2. Empire at its Height: Here, civilization is at its apex, showing the best qualities and values. Technology is highly advanced and there is order. During the Interregnum, people will look back to this time as a Golden Age. The various iterations of empire differ slightly. The first is the most optimistic period. The Second Empire is generally wiser and more benevolent, but is also aware that empires can fall. In the Golden Age, the Second Empire was often also the Final Empire. Third and later empires are essentially the same setting as the Second Empire, but the higher number serves to imply an old galaxy, not locked in stasis. Whichever iteration it is, authors rarely focus much on the Empire itself. Presumably there's simply not enough action. Tales set during this period typically focus on exploration of unknown space, or small scale dramas - the kind of events that might shake a solar system, but go completely unnoticed by the larger galaxy. If this period doesn't turn out to be the Final Empire, eventually the edifice begins to crack, leading to:
    3. Decline and Fall: The Empire begins to decay, often due to decadency and corruption. Outer provinces begin to revolt, barbarians begin to invade, internal conflict increase. At the end of this phase, the Empire is but a shadow of itself. Expect this phase to bear at least a passing familiarity to Edward Gibbon's seminal text or Gibbon's own successors, though exceptions have been known to exist.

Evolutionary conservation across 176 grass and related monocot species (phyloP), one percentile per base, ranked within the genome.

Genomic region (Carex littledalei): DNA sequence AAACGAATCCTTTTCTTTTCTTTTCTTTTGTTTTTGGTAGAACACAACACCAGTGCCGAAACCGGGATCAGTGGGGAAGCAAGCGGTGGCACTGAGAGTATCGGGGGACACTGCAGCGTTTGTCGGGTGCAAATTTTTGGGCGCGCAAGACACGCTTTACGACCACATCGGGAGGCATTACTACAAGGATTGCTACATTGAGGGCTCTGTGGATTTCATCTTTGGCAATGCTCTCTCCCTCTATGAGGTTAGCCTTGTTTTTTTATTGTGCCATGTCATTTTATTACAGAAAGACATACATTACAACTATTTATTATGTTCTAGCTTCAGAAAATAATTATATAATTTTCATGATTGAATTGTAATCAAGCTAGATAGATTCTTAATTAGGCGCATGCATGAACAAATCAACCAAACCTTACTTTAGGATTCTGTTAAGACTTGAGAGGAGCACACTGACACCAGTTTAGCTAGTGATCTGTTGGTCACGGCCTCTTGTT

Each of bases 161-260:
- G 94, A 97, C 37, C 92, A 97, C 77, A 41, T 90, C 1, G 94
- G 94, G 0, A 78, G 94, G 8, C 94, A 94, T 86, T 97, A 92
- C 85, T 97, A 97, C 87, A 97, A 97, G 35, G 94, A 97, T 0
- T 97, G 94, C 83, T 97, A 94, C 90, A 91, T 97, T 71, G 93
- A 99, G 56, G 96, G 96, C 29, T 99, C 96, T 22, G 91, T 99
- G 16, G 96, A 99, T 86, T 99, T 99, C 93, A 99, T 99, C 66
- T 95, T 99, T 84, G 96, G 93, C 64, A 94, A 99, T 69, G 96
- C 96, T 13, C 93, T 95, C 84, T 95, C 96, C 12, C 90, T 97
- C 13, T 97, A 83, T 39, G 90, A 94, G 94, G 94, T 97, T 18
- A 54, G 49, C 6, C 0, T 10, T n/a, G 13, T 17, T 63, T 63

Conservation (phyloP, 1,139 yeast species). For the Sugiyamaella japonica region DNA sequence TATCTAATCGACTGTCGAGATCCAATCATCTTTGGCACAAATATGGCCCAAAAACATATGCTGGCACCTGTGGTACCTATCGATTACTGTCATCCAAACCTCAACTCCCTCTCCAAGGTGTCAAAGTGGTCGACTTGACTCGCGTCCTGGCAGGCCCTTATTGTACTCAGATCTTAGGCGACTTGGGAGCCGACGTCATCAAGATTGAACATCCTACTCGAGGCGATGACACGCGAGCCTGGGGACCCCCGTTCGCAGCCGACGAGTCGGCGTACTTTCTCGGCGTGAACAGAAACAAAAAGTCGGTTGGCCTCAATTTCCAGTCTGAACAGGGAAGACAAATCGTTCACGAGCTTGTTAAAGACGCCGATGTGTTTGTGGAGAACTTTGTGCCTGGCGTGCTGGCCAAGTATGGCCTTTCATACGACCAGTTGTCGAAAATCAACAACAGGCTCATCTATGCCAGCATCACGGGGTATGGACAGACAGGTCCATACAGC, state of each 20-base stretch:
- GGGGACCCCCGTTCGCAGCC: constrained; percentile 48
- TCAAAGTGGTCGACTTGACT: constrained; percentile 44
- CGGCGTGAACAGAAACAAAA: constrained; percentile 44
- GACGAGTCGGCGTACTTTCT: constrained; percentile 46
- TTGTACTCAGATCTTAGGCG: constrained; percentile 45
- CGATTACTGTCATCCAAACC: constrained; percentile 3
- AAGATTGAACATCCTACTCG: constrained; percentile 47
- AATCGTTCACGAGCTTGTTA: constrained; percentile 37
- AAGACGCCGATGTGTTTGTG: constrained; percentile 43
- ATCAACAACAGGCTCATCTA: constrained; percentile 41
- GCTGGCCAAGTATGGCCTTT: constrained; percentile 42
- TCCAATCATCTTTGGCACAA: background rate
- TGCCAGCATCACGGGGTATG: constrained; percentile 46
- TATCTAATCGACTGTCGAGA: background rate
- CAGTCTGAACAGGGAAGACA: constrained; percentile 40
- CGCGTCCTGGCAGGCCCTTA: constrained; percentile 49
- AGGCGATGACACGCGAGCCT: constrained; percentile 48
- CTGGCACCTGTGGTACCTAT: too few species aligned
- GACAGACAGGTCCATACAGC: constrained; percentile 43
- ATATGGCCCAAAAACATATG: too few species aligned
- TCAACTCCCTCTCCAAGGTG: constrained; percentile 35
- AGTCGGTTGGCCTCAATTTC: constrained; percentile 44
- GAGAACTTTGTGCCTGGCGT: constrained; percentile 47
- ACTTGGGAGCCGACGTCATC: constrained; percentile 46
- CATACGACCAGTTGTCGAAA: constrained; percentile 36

4. Interregnum: Interstellar trade and communication fails, final demise of the former Empire, knowledge and technology is lost, rise of petty wars and kingdoms. Overall, not a great place to live. A lot of Space Opera tales are set in this stage. Rarely, this can end with humanity's extinction.
    5. Renaissance: Rebirth of knowledge and civilization. Interstellar trade and communications resume, and the seeds of a new Empire are planted. From here, the history can circle round back to Formation of Empire. Otherwise, it leads up to:
  6. The Final Empire: During the final empire, humanity/interstellar civilization becomes highly civilized, peace reigns, and humanity explores the ultimate questions (God, Life, and the Universe). Note that all empires at their zenith do this kind of thing. It is just at this stage, humanity can confront such questions directly. This period can only be distinguished from previous empires when its future is mapped out.
  7. Humanity's Final Fate: Humanity Ascends to A Higher Plane of Existence or mysteriously vanishes/goes extinct. Sometimes this could lead to the literal End of History.

This was the most commonly used timeline. However, it doesn't mean every writer followed every single Stage. Some Stages got rearranged, others are skipped totally. It should also be noted that this History was often Human-centric, although aliens were sometimes followed this template. See the Examples below.

Often the history was linear, but the steps could repeat themselves. In particular, the cycle of empire might only happen once, or might repeat any number of times; interstellar exploration can continue on the frontiers of the civilization even at the height of empire; and alien contact can occur at any time, quite possibly more than once.

Also called "Consensus Cosmogony" by Donald A. Wollheim, a science fiction fan and scholar who identified the trope.

See also The Trope History of the Universe.